Not only will this take too much time and be distracting when you should be focusing on your business, but you’ll be able to learn from each negotiation and apply what you’ve learned to the next one.
Begin by ranking suppliers in order of importance.
Who do you spend the most money with? Identifying these companies is a useful exercise in and of itself because it allows you to see if there are other suppliers who could provide a better deal.
If you discover that you spend a significant amount of money with one company, you will be in a better position to negotiate with them about changing and extending your payment terms.
Set payment arrangements early
Rather than simply accepting their terms, it’s a good idea to negotiate payment terms alongside price and delivery timelines with a new supplier.
Larger businesses are typically in a better position to agree to longer payment terms, partly due to their size, but also because they are more likely to have 90- or 120-day terms themselves.
Be clear with whomever you’re speaking to that you want to ease pressure on your cash flow and, assuming this is the case, reassure the other party that you’re not in financial trouble.
Honesty is the best policy
“Why should I do this?” is an important question that any company that provides you with products and services may ask. Alternatively, “what’s in it for me?”
Clearly, simply threatening to use an alternative supplier will not improve the relationship.
Instead, you can explain honestly that you’re looking to improve your cash flow while also mentioning that you might be able to spend more time with them as a result.
You could also offer to promote them through your professional networks to other companies and potential new clients.
Is there a contractual arrangement you could work out where you commit to making a certain number of purchases or spending a certain amount with them over a certain term in exchange for a longer payment period?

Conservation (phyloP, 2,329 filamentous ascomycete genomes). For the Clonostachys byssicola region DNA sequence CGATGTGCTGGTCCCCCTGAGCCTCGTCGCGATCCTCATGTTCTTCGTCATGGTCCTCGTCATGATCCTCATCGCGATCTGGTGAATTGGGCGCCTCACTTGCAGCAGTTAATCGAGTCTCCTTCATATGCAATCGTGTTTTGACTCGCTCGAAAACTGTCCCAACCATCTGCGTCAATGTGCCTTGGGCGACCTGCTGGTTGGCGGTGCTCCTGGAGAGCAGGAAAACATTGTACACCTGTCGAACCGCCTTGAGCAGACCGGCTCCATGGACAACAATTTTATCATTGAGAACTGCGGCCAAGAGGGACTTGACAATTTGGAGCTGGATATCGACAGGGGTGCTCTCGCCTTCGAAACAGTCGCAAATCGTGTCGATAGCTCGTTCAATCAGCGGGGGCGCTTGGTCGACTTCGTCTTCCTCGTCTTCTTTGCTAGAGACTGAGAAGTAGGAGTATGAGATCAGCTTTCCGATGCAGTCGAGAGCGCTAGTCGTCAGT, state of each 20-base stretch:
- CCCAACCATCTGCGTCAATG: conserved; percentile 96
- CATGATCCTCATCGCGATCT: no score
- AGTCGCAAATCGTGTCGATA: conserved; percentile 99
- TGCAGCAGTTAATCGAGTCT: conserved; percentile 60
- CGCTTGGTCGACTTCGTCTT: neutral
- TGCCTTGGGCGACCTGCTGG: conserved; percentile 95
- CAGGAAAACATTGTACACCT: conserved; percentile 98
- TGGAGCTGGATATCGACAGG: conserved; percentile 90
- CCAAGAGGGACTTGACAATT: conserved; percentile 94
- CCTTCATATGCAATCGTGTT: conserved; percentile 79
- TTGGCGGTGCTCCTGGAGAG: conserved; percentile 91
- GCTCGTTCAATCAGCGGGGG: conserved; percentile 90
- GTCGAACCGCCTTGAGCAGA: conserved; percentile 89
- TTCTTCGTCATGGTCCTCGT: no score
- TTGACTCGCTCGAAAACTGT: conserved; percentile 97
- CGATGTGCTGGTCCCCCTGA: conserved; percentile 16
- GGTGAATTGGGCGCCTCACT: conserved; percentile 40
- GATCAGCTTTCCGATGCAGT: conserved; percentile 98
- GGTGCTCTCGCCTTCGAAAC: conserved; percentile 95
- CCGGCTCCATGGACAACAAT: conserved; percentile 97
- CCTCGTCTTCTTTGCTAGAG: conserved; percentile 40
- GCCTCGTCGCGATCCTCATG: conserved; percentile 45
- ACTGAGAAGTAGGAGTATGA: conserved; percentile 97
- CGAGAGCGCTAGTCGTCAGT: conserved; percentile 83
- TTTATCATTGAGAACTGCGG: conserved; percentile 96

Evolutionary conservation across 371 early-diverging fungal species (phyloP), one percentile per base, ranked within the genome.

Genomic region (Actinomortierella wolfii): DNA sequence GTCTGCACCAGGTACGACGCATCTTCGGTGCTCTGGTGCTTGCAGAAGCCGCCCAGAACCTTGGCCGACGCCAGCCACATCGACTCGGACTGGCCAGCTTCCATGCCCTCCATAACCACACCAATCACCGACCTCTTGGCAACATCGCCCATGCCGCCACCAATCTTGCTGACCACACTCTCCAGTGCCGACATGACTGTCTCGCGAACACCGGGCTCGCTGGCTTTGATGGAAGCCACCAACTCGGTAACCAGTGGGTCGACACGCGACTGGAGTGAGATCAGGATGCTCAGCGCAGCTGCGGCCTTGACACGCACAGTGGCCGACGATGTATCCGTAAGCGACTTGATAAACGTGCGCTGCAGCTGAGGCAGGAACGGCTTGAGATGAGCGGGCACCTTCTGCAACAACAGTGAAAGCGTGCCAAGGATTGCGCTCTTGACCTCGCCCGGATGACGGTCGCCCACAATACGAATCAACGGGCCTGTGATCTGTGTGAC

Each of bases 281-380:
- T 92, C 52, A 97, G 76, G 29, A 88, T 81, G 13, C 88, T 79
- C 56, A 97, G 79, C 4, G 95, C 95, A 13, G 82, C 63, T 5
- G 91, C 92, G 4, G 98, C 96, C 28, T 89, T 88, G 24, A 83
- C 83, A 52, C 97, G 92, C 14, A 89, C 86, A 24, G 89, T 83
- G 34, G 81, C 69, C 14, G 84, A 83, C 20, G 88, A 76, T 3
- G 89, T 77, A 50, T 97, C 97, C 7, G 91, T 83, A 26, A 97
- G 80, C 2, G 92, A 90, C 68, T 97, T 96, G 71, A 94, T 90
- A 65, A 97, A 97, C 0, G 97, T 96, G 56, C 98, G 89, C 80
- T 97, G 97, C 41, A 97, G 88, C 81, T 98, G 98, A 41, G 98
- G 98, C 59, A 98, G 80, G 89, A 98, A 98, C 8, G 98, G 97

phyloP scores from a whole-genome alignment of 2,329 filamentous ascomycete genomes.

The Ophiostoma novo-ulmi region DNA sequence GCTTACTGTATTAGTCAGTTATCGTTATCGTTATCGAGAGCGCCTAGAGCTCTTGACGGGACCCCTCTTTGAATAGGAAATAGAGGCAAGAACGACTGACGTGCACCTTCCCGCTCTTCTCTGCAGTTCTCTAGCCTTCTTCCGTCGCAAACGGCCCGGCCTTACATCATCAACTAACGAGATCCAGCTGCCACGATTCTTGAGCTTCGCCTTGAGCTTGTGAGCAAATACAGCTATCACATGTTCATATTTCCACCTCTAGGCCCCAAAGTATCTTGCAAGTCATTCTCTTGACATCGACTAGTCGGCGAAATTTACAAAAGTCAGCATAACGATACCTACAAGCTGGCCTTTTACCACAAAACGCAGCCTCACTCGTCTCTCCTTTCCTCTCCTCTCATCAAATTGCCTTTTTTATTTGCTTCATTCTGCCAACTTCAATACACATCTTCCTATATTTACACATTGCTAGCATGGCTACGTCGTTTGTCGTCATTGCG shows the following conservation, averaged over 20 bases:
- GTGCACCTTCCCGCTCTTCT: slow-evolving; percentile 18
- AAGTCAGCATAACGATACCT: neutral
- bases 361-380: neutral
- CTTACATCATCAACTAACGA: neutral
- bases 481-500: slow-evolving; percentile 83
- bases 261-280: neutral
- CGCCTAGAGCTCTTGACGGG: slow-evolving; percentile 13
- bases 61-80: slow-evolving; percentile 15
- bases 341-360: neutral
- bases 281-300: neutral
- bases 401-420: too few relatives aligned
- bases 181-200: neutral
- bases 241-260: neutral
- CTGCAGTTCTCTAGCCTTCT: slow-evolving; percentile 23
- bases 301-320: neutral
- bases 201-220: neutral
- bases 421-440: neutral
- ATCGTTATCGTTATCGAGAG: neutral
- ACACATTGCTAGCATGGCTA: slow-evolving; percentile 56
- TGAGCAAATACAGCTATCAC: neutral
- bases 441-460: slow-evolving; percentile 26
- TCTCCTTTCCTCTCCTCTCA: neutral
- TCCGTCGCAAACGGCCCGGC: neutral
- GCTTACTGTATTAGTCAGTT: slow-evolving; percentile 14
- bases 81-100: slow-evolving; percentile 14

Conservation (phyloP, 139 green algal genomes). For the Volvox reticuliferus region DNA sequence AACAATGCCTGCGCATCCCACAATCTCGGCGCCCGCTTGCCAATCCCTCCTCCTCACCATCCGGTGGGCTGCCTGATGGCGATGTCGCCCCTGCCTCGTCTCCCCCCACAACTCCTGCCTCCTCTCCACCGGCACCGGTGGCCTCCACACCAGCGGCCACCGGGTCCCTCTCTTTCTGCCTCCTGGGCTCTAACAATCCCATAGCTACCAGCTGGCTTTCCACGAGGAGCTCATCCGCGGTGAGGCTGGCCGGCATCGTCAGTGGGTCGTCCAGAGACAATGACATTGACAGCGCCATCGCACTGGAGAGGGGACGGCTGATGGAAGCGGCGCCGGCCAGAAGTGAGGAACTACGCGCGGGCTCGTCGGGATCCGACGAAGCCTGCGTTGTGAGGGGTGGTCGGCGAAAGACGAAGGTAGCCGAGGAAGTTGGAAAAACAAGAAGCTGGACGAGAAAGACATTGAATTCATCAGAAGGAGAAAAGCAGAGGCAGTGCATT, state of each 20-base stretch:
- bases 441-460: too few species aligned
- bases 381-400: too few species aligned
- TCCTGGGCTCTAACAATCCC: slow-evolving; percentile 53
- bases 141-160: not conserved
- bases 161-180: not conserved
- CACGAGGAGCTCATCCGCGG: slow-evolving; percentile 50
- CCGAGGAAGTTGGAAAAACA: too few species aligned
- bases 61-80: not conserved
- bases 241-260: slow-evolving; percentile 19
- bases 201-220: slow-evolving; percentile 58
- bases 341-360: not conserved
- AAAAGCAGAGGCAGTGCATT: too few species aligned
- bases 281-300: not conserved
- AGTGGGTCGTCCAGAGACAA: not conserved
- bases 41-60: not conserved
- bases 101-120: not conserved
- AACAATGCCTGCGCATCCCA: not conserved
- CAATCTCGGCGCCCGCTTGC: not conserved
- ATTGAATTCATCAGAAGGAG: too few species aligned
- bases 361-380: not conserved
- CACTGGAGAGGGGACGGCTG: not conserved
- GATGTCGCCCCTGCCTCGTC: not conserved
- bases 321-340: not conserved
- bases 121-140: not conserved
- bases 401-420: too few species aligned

As with any negotiation, be prepared to compromise.
For example, you might ask to extend your standard 30-day payment terms to 90 days but end up agreeing to a 45-day deal.
Do your research
Research the typical timeframes for invoice settlement in the industry in which your supplier operates.
Knowing the industry average and being able to compare it to your offer is not only persuasive, but it also shows that you are serious about your negotiation.
Making sure you’re informed about your supplier’s business sector in general—the challenges, average profitability, and typical working practices—will not only flatter your supplier but will also help you identify ways in which you can assist them in exchange for longer payment terms.
Once you’ve agreed on a longer payment schedule, make sure you stick to it by scheduling a reminder or setting up an automatic payment in your accounting software.
If you have agreed to give a supplier more time to pay, any late or missed payments will cause friction.
Final thoughts on negotiating payment terms
Communication is essential in almost every aspect of business. Finding the right person to speak with at a supplier, speaking their language, and understanding their pain points are critical.
Make it clear that you’ll be implementing this review of when invoices are paid across all of your suppliers, and assure them that they won’t be singled out.
If you can, offer to assist them in exchange for their cooperation.
Remind them that this is standard procedure, and put it in context by mentioning when your last review was, if ever.
Choose the appropriate method of communication—a phone call may be more effective than an unexpected email. And, of course, don’t forget to follow up in writing with the details.
Invite a response and make it clear that you want an open and honest discussion.
Renegotiating your payment terms necessitates research and preparation, and you must be prepared to negotiate over several days or weeks.
However, the benefits to your company’s cash flow, profitability, and resilience will make it worthwhile.